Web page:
March 26, 2009
When a long-time Lexington Clinic family medicine physician wanted to do medical mission work, he found that he didn’t need to go to a foreign country. Michael Eden, M.D. found a wonderful opportunity right in the Lexington area.
Dr. Eden, who practices at Lexington Clinic East, also gives his time to care for patients at Refuge Medical Clinic, a community outreach project of Southland Christian Church. He describes the experience of helping out at Refuge Medical Clinic as, “Very satisfying. People are very appreciative.”
Refuge Medical Clinic currently has locations in both Nicholasville and Lexington and is working on a third Lexington location in the Cardinal Valley area. The Nicholasville Clinic, which opened in June 2008, is located in the Health Department building and operates from 5:30 p.m. – 9 p.m. Monday through Thursday. It serves a clientele of patients who are working but who have no insurance and do not qualify for Medicaid. Demand is great.
“This Clinic is so busy that it is common for a doctor to work with three nurses there to meet the patient demand,” Dr. Eden says. The Refuge Clinic is a safety-net service and sees all types of medical problems, from chronic conditions like diabetes and hypertension to acute problems such as respiratory illnesses.
The Lexington location of Refuge Medical Clinic is located on Corral Street near the Lexington Herald-Leader in a donated building which has been remodeled as a medical facility. It serves a similar clientele in the inner city. The Corral Street location opened in March and operates Monday through Friday from 9 a.m. to 5 p.m. Services include simple labs and X-rays, and patients are referred to local programs like Surgery on Sunday or hospital emergency departments for services beyond the scope of what they can receive at Refuge Medical Clinic.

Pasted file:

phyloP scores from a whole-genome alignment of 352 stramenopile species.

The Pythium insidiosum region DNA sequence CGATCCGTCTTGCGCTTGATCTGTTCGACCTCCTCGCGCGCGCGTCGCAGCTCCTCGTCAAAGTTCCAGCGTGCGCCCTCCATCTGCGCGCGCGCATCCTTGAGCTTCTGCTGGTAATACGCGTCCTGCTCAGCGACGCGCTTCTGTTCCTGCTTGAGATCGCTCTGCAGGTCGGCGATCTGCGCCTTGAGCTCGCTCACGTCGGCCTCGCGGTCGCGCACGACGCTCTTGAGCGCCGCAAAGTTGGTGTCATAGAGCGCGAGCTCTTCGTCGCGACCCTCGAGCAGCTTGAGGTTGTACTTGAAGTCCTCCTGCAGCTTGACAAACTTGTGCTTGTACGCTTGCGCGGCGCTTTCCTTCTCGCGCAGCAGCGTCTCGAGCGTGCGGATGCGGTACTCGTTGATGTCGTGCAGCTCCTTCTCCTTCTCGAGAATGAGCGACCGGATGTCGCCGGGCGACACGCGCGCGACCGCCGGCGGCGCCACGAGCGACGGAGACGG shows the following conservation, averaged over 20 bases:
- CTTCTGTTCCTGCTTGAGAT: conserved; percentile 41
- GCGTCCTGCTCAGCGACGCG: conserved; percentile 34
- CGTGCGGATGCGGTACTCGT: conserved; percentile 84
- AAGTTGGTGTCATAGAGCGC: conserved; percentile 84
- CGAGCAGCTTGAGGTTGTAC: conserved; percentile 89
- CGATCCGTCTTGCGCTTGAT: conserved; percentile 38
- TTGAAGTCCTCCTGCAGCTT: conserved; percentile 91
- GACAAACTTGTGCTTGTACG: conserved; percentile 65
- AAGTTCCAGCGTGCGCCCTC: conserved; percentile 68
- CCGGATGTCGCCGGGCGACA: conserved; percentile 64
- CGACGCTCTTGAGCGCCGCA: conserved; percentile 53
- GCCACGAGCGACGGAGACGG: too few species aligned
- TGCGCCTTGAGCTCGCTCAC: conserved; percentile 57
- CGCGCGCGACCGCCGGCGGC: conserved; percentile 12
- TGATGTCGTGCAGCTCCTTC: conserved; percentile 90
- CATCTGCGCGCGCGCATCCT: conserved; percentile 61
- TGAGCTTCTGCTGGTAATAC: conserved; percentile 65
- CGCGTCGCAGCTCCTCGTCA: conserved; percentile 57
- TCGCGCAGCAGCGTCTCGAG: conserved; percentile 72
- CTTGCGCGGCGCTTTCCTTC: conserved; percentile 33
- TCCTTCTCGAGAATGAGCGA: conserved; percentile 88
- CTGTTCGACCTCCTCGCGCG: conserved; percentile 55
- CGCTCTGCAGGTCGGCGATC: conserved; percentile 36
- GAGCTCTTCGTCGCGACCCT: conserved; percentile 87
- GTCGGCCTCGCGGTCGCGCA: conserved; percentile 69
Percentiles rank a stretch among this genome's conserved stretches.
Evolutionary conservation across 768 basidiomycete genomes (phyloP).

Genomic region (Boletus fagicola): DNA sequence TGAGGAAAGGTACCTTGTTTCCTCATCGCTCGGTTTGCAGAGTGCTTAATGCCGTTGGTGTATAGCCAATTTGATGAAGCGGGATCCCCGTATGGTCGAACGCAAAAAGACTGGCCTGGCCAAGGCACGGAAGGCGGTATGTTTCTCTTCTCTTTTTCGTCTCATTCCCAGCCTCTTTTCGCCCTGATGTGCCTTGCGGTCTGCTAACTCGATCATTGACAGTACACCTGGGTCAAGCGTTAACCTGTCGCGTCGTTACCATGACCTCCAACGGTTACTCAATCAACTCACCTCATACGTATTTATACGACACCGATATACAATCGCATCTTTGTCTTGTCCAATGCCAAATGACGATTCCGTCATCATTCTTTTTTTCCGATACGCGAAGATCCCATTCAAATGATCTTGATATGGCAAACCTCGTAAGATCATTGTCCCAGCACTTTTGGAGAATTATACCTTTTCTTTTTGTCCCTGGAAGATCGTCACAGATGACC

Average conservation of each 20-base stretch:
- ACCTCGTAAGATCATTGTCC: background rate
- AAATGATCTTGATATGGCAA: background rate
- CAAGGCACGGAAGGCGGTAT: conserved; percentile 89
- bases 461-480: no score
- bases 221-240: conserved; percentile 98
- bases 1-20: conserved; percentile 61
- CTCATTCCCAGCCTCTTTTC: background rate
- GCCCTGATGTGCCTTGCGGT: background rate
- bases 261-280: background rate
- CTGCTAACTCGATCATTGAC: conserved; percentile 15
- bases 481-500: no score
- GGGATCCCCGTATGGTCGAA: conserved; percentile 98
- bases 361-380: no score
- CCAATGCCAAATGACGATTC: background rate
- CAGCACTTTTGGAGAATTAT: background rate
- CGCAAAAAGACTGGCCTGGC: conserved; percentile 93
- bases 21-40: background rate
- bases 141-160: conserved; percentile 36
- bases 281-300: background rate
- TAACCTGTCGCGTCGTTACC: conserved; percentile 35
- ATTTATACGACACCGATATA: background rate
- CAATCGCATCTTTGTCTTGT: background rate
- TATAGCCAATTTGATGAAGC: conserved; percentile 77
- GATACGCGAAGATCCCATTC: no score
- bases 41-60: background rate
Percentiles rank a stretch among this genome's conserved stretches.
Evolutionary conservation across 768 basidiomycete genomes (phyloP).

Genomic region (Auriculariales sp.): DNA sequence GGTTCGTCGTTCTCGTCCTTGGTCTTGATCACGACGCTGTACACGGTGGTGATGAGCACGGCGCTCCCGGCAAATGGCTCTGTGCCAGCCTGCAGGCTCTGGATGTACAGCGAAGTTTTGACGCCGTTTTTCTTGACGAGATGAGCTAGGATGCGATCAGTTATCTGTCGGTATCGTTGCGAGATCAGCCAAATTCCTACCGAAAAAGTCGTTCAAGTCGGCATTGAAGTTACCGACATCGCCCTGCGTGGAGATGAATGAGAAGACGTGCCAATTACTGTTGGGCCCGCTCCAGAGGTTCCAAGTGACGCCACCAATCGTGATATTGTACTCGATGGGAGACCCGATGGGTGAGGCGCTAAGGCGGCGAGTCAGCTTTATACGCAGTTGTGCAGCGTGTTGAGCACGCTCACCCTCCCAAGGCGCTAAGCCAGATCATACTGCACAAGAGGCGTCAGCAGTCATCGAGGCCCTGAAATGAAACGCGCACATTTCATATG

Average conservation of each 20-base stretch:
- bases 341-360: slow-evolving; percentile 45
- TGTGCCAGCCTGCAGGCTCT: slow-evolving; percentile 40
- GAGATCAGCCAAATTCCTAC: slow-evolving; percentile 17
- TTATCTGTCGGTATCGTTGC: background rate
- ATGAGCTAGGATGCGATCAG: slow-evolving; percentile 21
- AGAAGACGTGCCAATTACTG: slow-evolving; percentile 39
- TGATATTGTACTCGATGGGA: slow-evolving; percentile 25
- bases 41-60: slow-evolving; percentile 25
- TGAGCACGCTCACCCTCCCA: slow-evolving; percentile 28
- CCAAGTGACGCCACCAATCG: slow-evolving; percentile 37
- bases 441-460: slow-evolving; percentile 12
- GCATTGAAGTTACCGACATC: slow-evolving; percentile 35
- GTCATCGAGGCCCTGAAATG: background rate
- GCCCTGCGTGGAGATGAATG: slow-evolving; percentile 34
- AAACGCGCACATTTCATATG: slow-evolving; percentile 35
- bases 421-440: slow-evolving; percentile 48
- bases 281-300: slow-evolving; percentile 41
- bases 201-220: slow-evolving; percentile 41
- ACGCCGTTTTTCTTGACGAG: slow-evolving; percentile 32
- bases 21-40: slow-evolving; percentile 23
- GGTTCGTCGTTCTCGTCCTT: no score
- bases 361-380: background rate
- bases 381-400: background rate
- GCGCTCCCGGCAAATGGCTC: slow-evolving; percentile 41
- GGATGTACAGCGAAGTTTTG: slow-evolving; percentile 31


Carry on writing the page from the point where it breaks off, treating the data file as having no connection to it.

“One of the best things about the Clinic is that patients who do have more serious problems that require ER or surgery have a place to come for follow-up care,” reports Dr. Eden.
“I always thought that I would like to do medical mission work some day,” says Dr. Eden. “When I had more time and knew this project was starting at Southland, it offered a wonderful opportunity right in our own back yard. You don’t have to go to a foreign country to do medical mission work. We are incredibly fortunate at Lexington Clinic to have so many tools and resources at our disposal to serve our patients. Working at the Refuge Medical Clinic helps me keep things in perspective and makes me realize that our conditions are a dream world in comparison.” Medical specialist volunteers are in great demand at Refuge Medical Clinic, Dr. Eden says. Physician assistants, nurse practitioners, nurses and receptionists are also needed. Donations for supplies, lab tests and medications would also be helpful. “We try to provide sample drugs or the $4 generic prescriptions where possible,” he said.
For more information about supporting Refuge Medical Clinic, visit their Web site at refugeministriesky.org or email Rachel Coburn at email@example.com, with specific questions. Volunteers are welcome and are not limited to members of Southland Christian Church.